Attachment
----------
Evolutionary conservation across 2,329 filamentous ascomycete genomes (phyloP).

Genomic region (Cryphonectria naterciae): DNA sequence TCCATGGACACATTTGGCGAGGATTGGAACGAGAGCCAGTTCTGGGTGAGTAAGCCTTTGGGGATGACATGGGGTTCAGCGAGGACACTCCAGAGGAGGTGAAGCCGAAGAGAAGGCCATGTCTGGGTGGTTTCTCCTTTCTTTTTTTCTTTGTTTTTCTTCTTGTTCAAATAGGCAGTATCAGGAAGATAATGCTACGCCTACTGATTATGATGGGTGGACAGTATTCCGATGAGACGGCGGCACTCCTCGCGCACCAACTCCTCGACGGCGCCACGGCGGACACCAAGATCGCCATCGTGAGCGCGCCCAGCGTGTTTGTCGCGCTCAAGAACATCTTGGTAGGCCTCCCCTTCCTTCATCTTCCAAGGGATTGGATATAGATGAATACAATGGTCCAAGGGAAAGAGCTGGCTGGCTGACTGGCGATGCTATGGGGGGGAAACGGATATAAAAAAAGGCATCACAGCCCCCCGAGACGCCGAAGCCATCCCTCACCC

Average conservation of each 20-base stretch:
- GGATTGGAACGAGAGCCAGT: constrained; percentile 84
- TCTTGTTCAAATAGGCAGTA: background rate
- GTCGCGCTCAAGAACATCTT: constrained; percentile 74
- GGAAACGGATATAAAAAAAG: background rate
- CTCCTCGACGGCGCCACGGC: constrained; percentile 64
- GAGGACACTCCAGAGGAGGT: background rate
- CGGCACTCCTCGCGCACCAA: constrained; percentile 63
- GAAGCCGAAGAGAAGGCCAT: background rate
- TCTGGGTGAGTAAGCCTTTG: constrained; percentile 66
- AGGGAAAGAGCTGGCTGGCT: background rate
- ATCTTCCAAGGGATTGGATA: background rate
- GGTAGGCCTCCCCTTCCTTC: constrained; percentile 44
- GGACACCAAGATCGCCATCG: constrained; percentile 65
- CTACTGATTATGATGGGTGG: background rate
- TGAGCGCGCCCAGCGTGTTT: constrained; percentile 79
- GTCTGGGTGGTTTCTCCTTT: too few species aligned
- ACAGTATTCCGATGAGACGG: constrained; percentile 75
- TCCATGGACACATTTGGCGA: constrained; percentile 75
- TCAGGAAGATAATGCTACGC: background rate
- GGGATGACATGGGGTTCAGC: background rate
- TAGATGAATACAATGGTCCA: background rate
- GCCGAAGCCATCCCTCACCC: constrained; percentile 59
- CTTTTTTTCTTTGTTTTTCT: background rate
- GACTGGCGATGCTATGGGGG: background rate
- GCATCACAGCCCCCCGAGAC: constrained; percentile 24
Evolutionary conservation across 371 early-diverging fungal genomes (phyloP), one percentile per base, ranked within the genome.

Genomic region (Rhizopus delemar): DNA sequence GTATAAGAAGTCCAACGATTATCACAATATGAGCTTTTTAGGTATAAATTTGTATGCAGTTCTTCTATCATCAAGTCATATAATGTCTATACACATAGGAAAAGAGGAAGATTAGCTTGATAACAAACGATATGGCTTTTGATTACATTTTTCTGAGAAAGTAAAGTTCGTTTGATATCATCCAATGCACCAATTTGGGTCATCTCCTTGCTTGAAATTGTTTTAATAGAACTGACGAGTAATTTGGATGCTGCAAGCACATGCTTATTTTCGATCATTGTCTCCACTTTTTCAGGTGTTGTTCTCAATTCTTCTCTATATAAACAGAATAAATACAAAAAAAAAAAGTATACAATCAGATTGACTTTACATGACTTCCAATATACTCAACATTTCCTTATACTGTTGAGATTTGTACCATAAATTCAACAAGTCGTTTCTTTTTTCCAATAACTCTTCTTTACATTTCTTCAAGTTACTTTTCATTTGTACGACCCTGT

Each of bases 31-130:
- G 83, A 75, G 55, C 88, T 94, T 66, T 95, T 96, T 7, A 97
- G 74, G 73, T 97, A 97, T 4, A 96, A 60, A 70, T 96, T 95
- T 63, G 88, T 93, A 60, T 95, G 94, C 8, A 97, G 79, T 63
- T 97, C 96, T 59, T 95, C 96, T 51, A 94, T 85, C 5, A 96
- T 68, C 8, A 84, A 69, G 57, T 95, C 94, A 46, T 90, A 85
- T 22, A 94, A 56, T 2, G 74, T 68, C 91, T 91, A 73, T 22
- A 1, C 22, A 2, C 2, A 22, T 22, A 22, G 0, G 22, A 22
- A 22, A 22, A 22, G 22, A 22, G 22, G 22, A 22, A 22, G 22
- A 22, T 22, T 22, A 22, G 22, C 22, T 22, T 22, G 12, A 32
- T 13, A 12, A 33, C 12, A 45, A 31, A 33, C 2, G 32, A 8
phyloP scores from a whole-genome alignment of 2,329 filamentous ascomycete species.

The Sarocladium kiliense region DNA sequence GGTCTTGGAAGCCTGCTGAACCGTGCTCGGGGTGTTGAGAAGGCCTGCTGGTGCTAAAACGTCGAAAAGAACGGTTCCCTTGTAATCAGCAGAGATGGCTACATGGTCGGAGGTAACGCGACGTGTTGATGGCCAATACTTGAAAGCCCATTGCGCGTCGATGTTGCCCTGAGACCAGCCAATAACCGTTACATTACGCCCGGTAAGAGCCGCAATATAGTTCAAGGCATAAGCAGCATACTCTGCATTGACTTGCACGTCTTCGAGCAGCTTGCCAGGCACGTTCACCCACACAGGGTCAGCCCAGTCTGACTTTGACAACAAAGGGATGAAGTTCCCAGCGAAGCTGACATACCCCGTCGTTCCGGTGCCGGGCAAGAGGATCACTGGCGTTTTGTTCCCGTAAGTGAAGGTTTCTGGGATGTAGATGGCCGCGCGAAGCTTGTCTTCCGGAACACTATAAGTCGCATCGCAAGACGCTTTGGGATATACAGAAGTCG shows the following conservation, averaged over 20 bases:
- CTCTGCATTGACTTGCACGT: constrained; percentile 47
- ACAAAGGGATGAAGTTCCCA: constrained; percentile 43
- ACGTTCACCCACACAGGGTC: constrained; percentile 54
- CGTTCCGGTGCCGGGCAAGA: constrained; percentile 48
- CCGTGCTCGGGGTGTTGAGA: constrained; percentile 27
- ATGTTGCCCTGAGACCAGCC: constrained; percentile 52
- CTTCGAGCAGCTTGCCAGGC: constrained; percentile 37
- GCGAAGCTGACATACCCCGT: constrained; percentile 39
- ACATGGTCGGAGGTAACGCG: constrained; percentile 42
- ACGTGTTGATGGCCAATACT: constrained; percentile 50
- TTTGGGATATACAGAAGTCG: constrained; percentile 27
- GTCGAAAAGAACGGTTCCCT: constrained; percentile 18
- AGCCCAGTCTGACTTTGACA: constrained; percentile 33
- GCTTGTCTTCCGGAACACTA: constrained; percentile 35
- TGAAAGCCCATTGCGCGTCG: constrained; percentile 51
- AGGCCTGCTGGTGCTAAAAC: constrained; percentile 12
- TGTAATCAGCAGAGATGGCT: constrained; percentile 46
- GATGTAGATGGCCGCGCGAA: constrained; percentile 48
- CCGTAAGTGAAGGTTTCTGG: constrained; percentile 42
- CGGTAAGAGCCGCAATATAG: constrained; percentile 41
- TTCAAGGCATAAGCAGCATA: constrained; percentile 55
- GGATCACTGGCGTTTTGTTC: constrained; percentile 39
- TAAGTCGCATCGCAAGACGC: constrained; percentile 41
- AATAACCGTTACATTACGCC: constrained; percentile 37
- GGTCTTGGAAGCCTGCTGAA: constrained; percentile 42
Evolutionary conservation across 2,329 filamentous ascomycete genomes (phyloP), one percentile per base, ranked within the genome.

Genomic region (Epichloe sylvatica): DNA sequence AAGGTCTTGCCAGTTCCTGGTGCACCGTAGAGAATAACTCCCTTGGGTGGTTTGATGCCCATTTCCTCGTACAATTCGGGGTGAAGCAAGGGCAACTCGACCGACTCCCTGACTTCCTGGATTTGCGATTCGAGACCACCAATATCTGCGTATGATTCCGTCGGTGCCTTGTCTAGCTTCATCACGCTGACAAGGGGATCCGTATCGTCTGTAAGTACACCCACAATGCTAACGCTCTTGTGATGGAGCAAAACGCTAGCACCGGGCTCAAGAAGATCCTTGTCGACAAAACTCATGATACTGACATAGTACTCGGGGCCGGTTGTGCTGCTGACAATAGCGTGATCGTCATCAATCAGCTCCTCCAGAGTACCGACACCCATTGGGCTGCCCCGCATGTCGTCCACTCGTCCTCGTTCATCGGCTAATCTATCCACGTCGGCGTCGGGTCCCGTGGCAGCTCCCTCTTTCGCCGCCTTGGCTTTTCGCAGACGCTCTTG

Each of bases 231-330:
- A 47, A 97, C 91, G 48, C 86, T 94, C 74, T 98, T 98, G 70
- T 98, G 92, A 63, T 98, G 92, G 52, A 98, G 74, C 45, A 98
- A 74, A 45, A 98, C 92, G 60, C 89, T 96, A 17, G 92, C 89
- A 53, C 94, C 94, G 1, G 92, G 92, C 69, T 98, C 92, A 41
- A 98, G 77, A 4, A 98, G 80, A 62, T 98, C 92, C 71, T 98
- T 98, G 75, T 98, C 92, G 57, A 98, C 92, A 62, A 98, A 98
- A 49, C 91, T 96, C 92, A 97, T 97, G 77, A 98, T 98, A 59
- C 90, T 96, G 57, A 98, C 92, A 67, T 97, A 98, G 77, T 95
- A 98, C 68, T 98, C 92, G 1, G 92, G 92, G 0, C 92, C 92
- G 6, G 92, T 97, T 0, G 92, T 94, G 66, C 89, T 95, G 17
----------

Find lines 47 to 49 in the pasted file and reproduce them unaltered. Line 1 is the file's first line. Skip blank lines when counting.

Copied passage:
- CGTTCCGGTGCCGGGCAAGA: constrained; percentile 48
- CCGTGCTCGGGGTGTTGAGA: constrained; percentile 27
- ATGTTGCCCTGAGACCAGCC: constrained; percentile 52